Once a choice was made, they stamped a hole in their notebook. At two points they could hold up their hole punches to various news paper articles to receive more clues about the actual crime. The final clue sent them to a shed area where another actor was explaining a little bit more about the crime scene and helping the students to think about each clue and solve the final crime.



At the ballistics station students learned a little bit about bullet trajectory, how to determine where the shooter was, how tall they were to help solve their mystery. At the end of each station they received a stamp on their notebook giving them a little clue about each piece of evidence.



At the crime scene there was some blood spatter found and the kids received a stamp with a sample spattering for their notebook. Later they went to the Slaughterhouse to do blood spatter experiments to determine how they think the spatter was created. This area was a little gross, so if you have a sensitive student you might want to take that into consideration. But it didn’t bother any of my kids, they thought shooting “blood” onto a screen was fun.



Once we were armed with knowledge on each item the kids made a choice on what they thought happened for each clue and then stamped their notebook with their selection. At the end of the exhibit the students hold their punched card up to a newspaper article to get the final secret message



Of course at the end of the exhibit they cleverly send you through the gift shop where they had really cute detective hats. And no we didn’t buy one.


I think it was a really interesting display and I really enjoyed going through and trying to solve a mystery as well. I did have to help Miss Lady Bug read everything, and make choices since she was younger. I think the exhibit is great for like 3rd grade and up. As an adult I really enjoyed it, but younger kiddos will definitely need assistance.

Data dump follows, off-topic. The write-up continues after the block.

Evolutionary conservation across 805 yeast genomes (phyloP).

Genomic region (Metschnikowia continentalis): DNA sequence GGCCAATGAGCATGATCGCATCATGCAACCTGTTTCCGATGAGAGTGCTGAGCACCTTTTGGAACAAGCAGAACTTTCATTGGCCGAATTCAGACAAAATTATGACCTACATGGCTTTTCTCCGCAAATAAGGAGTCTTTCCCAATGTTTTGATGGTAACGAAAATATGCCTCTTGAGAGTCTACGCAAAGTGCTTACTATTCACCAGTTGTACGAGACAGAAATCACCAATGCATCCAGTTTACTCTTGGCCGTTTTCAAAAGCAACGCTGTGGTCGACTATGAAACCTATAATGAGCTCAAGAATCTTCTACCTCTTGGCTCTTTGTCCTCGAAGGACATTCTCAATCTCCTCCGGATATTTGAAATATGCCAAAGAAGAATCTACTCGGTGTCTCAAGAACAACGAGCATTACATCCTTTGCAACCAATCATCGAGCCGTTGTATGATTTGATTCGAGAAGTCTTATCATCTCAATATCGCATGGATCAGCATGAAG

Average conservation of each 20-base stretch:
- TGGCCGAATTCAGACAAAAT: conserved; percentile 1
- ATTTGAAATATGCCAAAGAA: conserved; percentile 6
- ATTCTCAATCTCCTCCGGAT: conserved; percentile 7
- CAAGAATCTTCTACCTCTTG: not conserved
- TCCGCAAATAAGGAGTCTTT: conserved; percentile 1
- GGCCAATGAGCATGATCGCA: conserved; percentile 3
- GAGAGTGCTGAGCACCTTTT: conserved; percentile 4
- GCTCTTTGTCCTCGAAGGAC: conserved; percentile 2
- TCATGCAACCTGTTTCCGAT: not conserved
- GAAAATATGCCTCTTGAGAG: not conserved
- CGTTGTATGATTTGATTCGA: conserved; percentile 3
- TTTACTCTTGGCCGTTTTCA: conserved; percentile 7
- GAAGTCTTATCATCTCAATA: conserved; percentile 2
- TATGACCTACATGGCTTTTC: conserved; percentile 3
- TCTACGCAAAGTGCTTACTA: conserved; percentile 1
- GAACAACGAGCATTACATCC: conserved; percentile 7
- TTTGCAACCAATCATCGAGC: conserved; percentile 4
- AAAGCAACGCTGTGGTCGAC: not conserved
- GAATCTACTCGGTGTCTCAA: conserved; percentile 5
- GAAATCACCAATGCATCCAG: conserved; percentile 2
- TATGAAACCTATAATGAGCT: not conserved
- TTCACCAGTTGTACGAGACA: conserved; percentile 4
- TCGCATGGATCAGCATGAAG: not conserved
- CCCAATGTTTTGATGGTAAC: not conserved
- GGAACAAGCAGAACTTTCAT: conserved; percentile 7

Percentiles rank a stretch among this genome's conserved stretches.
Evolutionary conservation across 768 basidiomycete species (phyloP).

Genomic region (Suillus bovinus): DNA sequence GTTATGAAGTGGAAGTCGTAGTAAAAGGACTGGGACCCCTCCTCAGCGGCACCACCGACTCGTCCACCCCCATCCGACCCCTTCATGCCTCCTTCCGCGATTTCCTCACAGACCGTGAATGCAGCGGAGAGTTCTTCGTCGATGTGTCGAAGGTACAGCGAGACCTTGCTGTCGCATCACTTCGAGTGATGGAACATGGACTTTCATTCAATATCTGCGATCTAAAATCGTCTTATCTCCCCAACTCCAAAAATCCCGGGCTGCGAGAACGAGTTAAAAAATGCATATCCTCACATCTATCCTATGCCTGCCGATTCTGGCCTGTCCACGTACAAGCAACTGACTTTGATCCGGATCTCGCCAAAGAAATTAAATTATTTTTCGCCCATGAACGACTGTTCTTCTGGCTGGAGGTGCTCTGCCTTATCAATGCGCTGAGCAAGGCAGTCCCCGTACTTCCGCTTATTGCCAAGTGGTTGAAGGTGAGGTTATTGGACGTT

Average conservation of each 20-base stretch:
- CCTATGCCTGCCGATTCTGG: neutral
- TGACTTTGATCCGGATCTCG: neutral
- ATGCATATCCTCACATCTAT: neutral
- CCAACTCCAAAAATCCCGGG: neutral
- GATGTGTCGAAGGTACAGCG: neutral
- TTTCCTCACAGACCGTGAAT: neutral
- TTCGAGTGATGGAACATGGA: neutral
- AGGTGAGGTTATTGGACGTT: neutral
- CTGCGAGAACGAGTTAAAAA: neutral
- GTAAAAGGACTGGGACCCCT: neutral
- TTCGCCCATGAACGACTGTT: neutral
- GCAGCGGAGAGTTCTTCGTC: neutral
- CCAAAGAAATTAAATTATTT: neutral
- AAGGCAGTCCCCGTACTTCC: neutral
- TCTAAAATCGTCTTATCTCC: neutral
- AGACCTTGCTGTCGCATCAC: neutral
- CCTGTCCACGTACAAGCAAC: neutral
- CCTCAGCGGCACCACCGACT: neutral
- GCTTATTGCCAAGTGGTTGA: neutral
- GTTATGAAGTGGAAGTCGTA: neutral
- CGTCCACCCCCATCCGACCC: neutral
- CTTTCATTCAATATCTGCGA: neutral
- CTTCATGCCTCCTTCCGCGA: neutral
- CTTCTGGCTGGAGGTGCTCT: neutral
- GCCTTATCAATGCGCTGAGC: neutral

We had a little time to spare before it was our turn for the Sherlock Holmes exhibit so we checked out a few things in the museum that are on regular display. Everyone loves the space section, so we headed their first.




We also checked out some of the wildlife displays as well. Tinker Bell’s favorite animals were the walruses.



Barbara Manatee, you are the one for me!







And that was it for this round of adventures at the Denver Museum of Science and Nature! I hope you have a chance to check out this exhibit, it’s super fun and interactive. If you have a chance to go, let me know what you thought about it in the comments below!

Happy Homeschooling!


  1. My kids, all in their teens, would love this! Thanks for bringing it to my attention. I’m on the email list now, so if it ever gets to our area, we can check it out for ourselves. In the meantime, we may need to put together something of our own–would be great for Girl Scouts, a birthday party, just for fun…..

    Also, I am with you about going when it’s not as crowded so the kids can really enjoy and get more out of their day. Unless we’re going with people who have to go on a weekend or a day off from public school, we like to go places on Thursdays. The other benefit to that is that the kids get more interaction with the people who work at the places we go. The workers can share more information/personal experience with the kids and the kids may be able to do a little extra something they wouldn’t otherwise be able to do when it’s more crowded.

    Thanks, Erica!

    Beth W.